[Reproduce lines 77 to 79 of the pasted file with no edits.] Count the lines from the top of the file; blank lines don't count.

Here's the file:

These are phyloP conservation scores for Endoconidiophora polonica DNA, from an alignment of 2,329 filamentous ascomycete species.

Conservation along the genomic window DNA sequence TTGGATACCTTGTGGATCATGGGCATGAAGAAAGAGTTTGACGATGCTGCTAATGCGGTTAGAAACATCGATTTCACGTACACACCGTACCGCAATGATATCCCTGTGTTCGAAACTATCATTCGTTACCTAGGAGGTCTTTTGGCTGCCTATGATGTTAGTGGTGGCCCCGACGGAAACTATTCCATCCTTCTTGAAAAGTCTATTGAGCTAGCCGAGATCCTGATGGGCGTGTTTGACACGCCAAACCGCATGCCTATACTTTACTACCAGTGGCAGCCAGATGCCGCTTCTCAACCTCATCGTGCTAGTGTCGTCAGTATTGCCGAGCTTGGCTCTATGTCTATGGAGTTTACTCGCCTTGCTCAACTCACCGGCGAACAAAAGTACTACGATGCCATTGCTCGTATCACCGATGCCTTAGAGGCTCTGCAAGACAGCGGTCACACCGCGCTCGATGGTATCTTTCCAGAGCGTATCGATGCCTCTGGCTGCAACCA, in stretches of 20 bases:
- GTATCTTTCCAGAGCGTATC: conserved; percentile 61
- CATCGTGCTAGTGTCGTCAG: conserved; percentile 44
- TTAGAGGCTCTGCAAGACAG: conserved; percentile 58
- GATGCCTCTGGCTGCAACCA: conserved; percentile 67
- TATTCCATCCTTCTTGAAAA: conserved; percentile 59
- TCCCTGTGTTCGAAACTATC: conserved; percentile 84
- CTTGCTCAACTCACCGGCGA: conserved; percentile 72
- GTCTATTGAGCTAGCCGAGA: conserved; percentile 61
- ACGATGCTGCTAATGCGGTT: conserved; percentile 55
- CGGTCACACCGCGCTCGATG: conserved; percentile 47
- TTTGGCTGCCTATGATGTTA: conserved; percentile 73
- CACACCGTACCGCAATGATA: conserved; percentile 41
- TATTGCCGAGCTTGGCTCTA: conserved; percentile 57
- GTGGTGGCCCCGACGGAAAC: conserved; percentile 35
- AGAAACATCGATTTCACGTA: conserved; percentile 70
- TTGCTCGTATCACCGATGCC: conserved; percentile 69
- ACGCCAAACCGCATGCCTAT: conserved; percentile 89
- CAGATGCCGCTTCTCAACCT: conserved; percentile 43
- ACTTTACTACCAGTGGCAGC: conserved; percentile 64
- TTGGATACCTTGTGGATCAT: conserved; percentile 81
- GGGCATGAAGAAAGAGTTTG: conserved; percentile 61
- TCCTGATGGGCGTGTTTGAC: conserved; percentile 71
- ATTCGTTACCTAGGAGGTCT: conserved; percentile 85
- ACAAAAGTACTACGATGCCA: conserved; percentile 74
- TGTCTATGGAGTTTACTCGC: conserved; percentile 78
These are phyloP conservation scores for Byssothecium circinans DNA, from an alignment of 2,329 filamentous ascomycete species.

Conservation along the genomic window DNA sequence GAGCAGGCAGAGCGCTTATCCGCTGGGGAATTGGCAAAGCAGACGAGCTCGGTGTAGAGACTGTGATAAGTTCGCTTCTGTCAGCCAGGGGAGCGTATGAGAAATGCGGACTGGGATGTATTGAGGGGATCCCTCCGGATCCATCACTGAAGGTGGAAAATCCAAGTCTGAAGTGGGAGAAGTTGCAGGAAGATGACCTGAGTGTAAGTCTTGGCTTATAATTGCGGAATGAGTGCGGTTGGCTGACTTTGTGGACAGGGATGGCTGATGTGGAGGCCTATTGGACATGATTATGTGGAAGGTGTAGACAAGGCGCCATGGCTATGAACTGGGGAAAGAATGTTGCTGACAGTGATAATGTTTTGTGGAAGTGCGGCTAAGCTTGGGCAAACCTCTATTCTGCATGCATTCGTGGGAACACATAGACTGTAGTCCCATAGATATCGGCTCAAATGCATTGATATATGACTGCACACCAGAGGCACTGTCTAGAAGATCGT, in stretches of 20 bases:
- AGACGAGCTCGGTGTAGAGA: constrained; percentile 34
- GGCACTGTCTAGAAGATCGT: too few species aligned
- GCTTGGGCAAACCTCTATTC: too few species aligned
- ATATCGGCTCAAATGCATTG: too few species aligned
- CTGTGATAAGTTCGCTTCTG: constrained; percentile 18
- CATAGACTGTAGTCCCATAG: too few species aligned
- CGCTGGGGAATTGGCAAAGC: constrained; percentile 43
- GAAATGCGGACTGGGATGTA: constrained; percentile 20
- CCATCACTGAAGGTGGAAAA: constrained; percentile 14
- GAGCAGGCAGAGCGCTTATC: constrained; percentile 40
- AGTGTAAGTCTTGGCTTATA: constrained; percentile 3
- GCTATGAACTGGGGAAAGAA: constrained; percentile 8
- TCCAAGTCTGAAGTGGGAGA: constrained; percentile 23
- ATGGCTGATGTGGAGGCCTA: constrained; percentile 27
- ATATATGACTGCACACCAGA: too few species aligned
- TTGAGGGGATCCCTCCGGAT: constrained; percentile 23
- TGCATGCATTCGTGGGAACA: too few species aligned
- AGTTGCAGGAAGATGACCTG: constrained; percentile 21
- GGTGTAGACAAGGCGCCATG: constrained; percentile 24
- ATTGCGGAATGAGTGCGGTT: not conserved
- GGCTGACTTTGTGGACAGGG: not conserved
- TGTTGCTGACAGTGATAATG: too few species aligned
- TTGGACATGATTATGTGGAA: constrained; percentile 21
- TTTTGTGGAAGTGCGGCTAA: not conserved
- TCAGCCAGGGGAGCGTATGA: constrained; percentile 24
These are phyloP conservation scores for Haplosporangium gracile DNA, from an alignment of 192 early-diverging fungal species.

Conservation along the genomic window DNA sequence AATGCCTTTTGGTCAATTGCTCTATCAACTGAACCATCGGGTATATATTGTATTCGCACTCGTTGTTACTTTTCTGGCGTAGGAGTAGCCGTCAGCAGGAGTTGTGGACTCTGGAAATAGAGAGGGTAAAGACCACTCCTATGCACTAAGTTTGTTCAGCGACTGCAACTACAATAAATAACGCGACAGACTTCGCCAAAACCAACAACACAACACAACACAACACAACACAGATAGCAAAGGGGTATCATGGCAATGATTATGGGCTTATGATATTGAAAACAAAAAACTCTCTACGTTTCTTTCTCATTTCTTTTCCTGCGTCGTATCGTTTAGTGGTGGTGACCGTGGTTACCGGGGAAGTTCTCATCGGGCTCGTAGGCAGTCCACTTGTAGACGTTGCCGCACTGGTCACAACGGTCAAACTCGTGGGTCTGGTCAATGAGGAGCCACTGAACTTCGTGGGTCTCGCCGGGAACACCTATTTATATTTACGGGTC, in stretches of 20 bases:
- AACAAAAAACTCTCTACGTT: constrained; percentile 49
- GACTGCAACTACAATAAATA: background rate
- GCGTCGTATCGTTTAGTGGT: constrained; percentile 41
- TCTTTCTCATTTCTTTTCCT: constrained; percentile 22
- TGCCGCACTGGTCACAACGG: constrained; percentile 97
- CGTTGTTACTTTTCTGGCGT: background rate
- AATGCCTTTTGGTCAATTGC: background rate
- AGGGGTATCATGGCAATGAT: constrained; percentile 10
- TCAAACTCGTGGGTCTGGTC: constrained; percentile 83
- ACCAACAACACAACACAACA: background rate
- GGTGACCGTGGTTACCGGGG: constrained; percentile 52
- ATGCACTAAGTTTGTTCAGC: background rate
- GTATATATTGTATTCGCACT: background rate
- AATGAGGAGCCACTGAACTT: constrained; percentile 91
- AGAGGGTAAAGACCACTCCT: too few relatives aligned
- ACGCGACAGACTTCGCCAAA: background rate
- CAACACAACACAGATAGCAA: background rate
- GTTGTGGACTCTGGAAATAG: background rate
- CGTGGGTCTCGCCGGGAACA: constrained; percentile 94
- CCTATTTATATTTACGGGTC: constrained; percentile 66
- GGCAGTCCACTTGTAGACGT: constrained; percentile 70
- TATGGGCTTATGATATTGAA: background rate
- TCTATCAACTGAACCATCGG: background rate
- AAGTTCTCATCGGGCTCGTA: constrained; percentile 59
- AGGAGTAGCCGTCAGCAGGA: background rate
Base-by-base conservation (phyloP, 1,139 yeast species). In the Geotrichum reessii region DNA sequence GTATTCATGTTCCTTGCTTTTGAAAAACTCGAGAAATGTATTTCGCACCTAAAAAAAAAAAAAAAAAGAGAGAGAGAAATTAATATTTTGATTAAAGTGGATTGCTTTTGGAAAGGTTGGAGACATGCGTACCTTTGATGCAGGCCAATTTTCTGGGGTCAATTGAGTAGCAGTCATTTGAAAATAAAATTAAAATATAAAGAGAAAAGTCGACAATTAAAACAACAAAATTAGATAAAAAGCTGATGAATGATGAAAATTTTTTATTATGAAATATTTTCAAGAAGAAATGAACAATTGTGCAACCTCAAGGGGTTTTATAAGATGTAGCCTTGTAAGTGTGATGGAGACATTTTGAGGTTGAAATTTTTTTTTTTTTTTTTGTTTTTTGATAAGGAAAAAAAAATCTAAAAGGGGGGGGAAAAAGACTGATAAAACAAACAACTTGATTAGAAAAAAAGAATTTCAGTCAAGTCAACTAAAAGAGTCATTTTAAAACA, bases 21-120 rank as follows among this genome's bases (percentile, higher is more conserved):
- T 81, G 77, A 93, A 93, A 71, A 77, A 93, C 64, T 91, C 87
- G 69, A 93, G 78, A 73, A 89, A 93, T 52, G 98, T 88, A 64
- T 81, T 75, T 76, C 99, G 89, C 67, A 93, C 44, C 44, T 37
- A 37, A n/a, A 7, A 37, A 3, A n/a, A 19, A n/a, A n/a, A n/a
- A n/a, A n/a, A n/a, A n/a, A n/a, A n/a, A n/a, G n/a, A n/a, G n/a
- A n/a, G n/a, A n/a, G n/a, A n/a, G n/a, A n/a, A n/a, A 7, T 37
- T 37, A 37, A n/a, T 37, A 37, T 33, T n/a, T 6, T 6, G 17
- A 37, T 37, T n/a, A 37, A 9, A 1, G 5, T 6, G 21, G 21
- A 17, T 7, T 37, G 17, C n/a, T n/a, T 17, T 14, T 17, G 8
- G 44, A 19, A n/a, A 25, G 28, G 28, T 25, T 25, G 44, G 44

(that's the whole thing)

- GGCAGTCCACTTGTAGACGT: constrained; percentile 70
- TATGGGCTTATGATATTGAA: background rate
- TCTATCAACTGAACCATCGG: background rate